The following is an exerpt from Naseer, A.A. (2009)


Definitions of supervision vary “from a custodial orientation to a humanistic orientation”. (Wanzare & da Costa, 2000)  These custodial orientations were not targeted to help teachers but to find their weaknesses; eliminate and isolate them; and replace them with who could do better. (Melby, 1936; Elsebree, McNally, & Wynn, 1967) Supervision, later, has undergone several gradual processes to change from inspectorial character to instructional improvement character. (Melby, 1936)  Thus, it is evident that these custodial focuses of supervision have been practiced only in its earliest form (Elsebree, McNally, & Wynn, 1967), as modern definitions of educational supervision do not depict such inspectorial function. However, supervision may partially need to have this focus of inspection for its proper functioning in the organization, as it “is a phase of administration” (Eye & Netzer, 1965, p13) and can be practiced in various operations, including “custodial” (Lewis & Miel, 1972, p43), in a school. 

Eye and Netzer (1965) define supervision as “that phase of school administration which deals primarily with the achievement of appropriate selected instructional expectations of educational service.” (p 12)  In addition, supervision is concerned about coordinating, stimulating and directing of teachers for sustainable improvement of students learning and talents. (Briggs & Justman, 1952; Boardman, Douglas & Bent, 1953)  Similarly, Lewis and Miel (1972) view general supervision as an operation of monitoring which targets on its improvement, whereas their view of instructional supervision is specific and clear: planning and auditing resources and expected learning, criticising teaching and school atmosphere, and organising assistances required for instructional improvement. According to Neagley and Evans (1980) supervision over time “has changed from inspection to snoopervision, to supervision of teachers and finally, to concept of dynamic, democratic, cooperative supervision.” (p21)  They further see general supervision as something administrative which takes place outside the teaching arena and instructional supervision as developmental tasks carried out in the classrooms and related to instruction.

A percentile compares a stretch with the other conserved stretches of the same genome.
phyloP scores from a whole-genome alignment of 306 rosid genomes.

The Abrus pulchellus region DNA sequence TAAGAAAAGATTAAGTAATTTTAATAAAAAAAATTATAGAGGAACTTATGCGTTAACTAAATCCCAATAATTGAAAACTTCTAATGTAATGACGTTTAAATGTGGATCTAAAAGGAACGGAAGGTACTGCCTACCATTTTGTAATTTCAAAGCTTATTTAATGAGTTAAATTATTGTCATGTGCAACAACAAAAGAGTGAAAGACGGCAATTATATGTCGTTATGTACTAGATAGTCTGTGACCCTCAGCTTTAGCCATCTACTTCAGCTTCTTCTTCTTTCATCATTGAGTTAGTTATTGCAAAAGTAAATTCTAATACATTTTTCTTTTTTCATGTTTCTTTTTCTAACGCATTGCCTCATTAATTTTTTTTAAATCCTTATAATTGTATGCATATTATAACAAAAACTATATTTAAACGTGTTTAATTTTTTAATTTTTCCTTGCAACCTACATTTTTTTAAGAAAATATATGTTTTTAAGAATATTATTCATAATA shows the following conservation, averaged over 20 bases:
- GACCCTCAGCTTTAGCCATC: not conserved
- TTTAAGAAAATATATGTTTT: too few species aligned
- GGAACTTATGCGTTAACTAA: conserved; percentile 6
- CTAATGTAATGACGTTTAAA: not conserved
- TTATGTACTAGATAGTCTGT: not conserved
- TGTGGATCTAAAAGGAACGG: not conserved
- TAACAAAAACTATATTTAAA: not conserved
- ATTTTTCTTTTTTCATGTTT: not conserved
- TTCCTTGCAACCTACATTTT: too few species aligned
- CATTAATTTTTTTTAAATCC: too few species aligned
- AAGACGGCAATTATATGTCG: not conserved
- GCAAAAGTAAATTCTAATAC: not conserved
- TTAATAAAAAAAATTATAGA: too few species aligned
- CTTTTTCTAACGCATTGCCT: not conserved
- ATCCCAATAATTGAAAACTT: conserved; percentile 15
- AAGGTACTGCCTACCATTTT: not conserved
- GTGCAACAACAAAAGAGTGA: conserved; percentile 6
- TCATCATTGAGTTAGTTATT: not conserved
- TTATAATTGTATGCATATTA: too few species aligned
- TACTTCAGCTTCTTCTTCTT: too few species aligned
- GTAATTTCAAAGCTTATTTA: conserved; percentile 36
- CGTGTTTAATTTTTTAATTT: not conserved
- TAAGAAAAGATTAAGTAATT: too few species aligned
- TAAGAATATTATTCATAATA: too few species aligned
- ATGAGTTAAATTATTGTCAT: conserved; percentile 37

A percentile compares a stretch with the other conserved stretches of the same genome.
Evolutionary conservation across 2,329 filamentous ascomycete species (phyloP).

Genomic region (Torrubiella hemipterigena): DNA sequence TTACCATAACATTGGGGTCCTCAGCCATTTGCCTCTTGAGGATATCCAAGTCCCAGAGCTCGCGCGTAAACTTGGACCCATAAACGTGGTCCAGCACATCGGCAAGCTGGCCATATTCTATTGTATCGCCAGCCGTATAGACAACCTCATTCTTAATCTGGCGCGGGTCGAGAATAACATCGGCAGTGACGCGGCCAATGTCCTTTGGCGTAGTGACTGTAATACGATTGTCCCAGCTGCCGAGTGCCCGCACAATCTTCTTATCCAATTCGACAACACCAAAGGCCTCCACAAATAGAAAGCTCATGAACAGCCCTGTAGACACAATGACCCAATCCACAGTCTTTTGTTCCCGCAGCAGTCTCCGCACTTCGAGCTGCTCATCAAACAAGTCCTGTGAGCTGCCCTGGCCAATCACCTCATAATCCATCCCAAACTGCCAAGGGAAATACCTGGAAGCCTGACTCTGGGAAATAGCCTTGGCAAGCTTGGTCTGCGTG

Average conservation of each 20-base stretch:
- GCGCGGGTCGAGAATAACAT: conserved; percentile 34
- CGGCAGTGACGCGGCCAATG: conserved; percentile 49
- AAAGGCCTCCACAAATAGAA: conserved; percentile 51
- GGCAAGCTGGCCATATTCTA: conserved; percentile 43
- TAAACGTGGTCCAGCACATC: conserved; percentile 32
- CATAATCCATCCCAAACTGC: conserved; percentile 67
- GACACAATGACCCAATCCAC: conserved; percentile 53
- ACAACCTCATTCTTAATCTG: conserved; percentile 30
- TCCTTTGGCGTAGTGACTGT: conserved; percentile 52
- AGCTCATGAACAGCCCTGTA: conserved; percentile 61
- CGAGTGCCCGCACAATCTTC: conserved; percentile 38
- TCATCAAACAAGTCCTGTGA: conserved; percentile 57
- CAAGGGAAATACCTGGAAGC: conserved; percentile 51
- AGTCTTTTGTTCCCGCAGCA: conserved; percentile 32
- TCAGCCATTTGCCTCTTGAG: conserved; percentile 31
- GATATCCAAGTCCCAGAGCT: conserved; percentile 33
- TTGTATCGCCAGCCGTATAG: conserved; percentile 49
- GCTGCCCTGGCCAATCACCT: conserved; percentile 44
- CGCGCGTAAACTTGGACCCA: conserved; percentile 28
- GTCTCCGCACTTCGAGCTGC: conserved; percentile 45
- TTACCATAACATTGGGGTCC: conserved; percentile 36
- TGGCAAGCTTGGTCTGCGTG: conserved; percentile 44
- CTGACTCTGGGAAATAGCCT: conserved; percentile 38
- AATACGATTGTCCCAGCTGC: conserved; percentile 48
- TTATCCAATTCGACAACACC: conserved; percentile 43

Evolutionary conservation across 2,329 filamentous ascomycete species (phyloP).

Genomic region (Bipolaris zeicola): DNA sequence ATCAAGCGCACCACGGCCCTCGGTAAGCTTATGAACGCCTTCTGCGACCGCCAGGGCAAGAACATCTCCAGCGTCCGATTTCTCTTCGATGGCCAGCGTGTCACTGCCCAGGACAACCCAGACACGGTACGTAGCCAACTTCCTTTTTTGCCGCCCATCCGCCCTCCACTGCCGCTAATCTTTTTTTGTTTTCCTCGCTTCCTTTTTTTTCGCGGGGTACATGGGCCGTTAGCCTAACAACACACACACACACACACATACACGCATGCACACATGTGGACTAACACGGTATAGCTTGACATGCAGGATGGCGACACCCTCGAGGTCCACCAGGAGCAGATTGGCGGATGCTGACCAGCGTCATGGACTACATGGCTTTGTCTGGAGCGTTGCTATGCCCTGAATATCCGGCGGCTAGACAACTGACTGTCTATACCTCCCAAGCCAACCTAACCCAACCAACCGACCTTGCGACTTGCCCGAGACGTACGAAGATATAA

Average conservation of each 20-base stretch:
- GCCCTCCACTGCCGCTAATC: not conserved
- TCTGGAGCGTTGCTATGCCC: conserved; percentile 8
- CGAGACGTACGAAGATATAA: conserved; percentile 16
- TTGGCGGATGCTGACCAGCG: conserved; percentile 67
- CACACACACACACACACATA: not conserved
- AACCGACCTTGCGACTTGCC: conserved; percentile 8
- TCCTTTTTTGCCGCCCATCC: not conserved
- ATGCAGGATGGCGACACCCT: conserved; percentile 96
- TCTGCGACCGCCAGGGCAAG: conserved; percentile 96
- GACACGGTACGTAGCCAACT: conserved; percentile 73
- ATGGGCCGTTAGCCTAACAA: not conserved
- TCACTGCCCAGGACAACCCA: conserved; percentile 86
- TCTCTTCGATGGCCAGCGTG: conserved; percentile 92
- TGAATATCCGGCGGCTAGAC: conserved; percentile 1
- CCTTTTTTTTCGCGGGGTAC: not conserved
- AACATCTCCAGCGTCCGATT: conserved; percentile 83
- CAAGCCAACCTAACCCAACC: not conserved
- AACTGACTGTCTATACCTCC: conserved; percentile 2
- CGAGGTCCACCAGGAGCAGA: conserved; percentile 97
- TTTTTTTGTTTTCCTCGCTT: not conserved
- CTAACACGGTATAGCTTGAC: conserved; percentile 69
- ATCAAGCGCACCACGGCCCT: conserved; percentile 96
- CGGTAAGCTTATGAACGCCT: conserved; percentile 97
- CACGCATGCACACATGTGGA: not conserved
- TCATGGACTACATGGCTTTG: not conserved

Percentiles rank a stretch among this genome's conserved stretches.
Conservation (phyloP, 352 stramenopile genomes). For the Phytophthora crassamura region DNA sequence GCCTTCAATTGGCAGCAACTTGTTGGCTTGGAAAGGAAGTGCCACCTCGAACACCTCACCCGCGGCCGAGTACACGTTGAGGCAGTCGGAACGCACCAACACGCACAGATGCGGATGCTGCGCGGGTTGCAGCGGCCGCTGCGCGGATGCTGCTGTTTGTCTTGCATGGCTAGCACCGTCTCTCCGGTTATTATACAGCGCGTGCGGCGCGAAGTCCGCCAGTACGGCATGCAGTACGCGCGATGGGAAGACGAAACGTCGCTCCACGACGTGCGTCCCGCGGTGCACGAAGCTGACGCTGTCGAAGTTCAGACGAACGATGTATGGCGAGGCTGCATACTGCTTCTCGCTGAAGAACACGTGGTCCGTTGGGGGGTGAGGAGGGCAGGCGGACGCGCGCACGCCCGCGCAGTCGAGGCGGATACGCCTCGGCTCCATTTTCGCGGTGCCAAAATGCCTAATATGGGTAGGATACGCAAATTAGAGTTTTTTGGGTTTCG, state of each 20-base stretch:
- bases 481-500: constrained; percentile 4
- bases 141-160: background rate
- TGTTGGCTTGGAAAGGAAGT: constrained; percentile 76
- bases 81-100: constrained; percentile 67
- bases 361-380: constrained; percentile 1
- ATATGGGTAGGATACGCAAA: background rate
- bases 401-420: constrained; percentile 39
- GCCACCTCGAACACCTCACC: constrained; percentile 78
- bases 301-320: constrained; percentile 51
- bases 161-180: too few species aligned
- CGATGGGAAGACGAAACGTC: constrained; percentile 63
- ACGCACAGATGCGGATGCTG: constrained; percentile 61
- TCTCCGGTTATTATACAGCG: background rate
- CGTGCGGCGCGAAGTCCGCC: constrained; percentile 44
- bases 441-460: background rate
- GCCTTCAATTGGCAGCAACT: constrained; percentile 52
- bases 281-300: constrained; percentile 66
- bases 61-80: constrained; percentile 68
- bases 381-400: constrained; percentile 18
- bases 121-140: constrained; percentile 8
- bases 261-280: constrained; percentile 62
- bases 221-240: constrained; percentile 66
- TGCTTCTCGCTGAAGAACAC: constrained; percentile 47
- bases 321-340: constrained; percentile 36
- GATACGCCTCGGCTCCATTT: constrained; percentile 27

However, in the current era supervision cannot be merely viewed as inspectional, administrative or instructional. Modern supervision has shifted from its narrower understanding to a much more complex concept; thus it is “cooperative”, “broader in its scope”, “a peer relationship”, and “experimental”. (Elsebree, McNally, & Wynn, 1967)  According to Tanner and Tanner (1987), educational supervision “rests on two fundamental principles:” instructional enhancement, and curriculum development. (p53)  Likewise, Wiles and Bondi (2004) elaborate that supervision, is a leadership and a coordinating role, comprises of administrative, instructional and curricular functions, which overlap each other. Moreover, Glickman, Gordon, & Ross-Gordon (2007) expanded the definition of supervision from three (earlier stated) functions to five, with the insertion of group development and action research. However, their main argument is that all these functions of supervision are and supervision in general is to improve the instruction. According to them as the concept of successful educational institutes have changed from “conventional” to “congenial” to “collegial”, it is important to shift the paradigm of supervision from “conventional or congenial” to “collegial” orientation for successful instructional development.